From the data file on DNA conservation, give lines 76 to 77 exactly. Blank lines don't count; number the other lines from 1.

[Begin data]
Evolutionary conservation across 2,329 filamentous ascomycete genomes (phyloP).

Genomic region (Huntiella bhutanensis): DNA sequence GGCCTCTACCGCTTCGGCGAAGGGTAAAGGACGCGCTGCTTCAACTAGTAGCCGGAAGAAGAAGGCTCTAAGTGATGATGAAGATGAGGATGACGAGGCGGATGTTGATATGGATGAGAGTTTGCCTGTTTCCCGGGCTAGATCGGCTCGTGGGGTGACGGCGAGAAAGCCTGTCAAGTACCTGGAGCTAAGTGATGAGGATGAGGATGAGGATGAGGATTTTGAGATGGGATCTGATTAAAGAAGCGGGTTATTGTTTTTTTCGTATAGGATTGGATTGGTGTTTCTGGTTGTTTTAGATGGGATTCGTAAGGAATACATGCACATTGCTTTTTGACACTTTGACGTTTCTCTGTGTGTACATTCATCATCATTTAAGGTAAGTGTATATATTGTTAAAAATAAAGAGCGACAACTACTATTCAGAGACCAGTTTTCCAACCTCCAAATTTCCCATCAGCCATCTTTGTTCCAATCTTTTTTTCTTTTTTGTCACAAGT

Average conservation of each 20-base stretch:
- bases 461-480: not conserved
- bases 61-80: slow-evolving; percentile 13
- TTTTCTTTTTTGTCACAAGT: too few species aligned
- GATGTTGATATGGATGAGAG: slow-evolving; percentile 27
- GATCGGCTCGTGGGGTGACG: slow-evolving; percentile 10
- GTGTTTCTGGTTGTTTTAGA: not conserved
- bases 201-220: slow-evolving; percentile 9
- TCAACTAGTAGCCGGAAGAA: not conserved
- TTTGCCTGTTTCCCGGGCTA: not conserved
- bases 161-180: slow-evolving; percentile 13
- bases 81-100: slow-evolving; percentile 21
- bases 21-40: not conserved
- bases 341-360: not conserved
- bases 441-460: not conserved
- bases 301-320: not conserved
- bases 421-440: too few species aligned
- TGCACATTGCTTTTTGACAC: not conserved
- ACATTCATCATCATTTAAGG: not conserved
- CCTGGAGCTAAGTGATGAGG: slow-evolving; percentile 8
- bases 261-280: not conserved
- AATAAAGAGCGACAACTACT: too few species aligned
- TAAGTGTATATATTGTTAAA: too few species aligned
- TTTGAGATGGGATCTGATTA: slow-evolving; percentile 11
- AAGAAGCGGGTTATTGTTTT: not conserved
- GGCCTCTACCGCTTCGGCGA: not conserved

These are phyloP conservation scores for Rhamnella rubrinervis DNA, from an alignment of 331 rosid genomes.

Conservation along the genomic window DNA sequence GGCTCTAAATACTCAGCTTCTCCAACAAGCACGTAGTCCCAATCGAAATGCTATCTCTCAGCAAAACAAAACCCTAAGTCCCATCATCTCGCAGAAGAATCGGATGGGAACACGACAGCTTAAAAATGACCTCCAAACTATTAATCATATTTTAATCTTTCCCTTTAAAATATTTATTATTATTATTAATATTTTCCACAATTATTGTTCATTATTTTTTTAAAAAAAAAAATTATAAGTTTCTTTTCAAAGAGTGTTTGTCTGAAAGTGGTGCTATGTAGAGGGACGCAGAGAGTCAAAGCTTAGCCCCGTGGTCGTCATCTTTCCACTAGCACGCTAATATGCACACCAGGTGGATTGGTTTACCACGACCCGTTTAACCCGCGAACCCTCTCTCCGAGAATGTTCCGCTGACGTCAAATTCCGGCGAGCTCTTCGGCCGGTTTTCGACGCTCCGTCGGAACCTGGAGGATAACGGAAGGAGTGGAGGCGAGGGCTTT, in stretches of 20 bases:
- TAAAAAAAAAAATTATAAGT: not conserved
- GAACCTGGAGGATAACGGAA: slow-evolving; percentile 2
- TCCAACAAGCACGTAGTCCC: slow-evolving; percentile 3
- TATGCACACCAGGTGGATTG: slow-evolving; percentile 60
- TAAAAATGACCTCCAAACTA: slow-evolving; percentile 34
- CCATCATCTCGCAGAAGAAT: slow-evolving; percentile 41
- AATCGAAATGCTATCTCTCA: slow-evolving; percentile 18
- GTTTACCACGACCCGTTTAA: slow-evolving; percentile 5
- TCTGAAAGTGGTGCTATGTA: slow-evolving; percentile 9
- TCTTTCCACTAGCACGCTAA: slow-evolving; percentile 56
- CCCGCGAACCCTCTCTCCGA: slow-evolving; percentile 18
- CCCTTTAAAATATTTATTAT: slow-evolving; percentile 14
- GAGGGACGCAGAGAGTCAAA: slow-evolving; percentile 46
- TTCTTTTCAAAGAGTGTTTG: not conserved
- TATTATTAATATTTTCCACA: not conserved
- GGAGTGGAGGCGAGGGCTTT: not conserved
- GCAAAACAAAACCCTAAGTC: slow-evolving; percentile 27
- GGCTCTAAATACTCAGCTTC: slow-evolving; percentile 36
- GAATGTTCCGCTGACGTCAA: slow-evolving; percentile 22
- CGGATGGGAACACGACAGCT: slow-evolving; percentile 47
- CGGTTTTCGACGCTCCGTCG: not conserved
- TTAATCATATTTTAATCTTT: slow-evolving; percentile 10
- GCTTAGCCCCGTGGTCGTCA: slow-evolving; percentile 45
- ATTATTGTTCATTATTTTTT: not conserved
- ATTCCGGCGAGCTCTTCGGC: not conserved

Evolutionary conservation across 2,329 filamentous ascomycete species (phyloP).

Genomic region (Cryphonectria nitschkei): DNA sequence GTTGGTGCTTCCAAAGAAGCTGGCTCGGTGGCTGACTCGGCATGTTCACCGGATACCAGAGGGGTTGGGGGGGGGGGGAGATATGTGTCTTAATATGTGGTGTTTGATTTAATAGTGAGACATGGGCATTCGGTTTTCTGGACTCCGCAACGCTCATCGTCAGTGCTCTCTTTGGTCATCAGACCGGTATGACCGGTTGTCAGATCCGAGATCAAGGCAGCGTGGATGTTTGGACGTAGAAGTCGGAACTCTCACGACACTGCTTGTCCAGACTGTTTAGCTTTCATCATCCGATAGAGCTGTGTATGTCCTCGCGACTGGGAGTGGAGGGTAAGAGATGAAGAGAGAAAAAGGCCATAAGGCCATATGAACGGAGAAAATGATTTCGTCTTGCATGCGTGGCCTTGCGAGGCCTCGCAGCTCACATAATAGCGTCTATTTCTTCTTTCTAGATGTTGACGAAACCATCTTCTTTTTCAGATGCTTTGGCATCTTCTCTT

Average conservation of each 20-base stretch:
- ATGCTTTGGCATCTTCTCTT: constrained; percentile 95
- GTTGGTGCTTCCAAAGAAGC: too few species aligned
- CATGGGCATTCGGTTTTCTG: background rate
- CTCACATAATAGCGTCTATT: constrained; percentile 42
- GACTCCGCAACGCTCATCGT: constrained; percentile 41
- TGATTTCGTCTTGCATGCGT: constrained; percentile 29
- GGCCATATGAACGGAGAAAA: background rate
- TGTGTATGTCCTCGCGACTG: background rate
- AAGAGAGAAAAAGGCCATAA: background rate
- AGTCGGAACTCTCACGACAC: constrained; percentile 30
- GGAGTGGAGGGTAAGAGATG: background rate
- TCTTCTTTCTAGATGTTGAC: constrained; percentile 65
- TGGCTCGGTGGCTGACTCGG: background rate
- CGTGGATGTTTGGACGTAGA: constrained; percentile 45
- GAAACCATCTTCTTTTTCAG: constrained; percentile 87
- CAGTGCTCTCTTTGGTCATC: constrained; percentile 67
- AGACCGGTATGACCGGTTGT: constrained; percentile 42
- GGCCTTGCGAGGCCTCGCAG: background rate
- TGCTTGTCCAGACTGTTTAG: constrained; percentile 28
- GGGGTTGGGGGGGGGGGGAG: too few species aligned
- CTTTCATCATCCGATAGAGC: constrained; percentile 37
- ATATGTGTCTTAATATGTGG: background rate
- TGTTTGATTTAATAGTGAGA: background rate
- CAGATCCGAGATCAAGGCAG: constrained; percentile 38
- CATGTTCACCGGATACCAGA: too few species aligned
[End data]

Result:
- GGCCTTGCGAGGCCTCGCAG: background rate
- TGCTTGTCCAGACTGTTTAG: constrained; percentile 28